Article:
The little flying machine that resembles a child's toy but is used to help fight wars

British soldiers on the front lines in Afghanistan have been armed with pocket-sized spy drones that can give operators bird's-eye views of the battlefield below.

The little flying machine, dubbed Black Hornet Nano, is just 10 centimetres long and weighs about 15 grams. It flies like a helicopter, allowing it to hover and dart back and forth.

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A prototype mini drone

Mini drones have been in the pipeline for years, now the British military are using them on the front lines in Afghanistan to give a bird's-eye view of the battlefield. Here is a video of one from 2009.

"We used it to look for insurgent firing points and check out exposed areas of the ground before crossing, which is a real asset," said Sergeant Christopher Petherbridge of Britain's Brigade Reconnaissance Force.

The drone, which resembles a child's toy, is made by the Norwegian company Prox Dynamics. According to the company's website, the Hornet can fly indoors or outdoors. It can be flown manually or autonomously, using GPS coordinates, and works in windy and harsh environments.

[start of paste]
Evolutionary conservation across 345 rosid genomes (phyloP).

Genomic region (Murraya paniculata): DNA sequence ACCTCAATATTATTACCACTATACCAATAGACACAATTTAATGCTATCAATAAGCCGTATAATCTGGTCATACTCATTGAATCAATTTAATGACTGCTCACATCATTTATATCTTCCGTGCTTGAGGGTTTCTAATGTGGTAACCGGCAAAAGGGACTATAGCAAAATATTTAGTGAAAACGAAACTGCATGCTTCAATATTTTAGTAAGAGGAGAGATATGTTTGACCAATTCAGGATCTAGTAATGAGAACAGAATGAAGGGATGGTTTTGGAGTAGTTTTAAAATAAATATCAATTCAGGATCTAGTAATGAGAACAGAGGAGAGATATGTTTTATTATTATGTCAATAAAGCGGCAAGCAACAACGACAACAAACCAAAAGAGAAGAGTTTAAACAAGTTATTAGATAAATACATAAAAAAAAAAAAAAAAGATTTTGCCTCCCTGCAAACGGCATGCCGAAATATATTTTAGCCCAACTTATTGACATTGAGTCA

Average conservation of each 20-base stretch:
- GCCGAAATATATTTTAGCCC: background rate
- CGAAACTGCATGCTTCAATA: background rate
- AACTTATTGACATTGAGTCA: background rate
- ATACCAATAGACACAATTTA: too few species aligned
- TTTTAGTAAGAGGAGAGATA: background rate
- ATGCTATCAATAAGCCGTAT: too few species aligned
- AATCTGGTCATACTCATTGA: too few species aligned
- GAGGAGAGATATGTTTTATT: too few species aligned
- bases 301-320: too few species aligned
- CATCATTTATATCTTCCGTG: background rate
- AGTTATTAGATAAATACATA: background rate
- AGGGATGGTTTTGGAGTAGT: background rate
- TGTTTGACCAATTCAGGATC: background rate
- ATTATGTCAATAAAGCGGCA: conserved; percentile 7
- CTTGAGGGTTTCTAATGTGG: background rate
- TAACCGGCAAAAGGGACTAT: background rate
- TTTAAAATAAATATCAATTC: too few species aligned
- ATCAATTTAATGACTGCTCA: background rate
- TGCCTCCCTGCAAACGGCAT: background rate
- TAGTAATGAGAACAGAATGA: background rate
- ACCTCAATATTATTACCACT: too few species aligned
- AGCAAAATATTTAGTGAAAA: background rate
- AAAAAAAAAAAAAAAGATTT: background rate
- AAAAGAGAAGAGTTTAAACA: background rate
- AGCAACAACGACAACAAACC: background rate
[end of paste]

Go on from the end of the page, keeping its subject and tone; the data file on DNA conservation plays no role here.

The Hornet is powered by a small rechargeable battery and reportedly has a working range of about 800 metres, a top speed of 35 km/h and can fly for up to 30 minutes at a time.

The company said it started developing the technology for the drone in April 2008; serial production was established in early 2012. The drone will be sold only to government institutions and organisations under Norwegian Arms Control, Prox Dynamics said.


Britain obtained the technology as part of a $31 million contract for 160 units, the Associated Press reported.

Prox Dynamics said the Hornet was the world's first operational nanotechnology drone system, but it is a tool militaries around the world would like to develop.

In the US, a company called AeroVironment has been developing a small battery-powered drone called the Nano Hummingbird for the way it flaps its tiny robotic wings.

It was built for the Pentagon's research arm, the Defence Advanced Research Projects Agency, as part of a series of experiments in nanotechnology.

With a wingspan of 16.5 centimetres, the Hummingbird weighs less than 30 grams. The Hummingbird's guts are made up of motors, communications systems and a video camera. It is slightly larger than a real hummingbird.

The development of both nanodrones demonstrates the promise of mini-spy aircraft. Industry insiders see the technology as eventually being capable of flying through open windows or sitting on power lines, capturing audio and video with targets none the wiser.

We used it to look for insurgent firing points and check out exposed areas of the ground before crossing, which is a real asset.

Sergeant Christopher Petherbridge

Los Angeles Times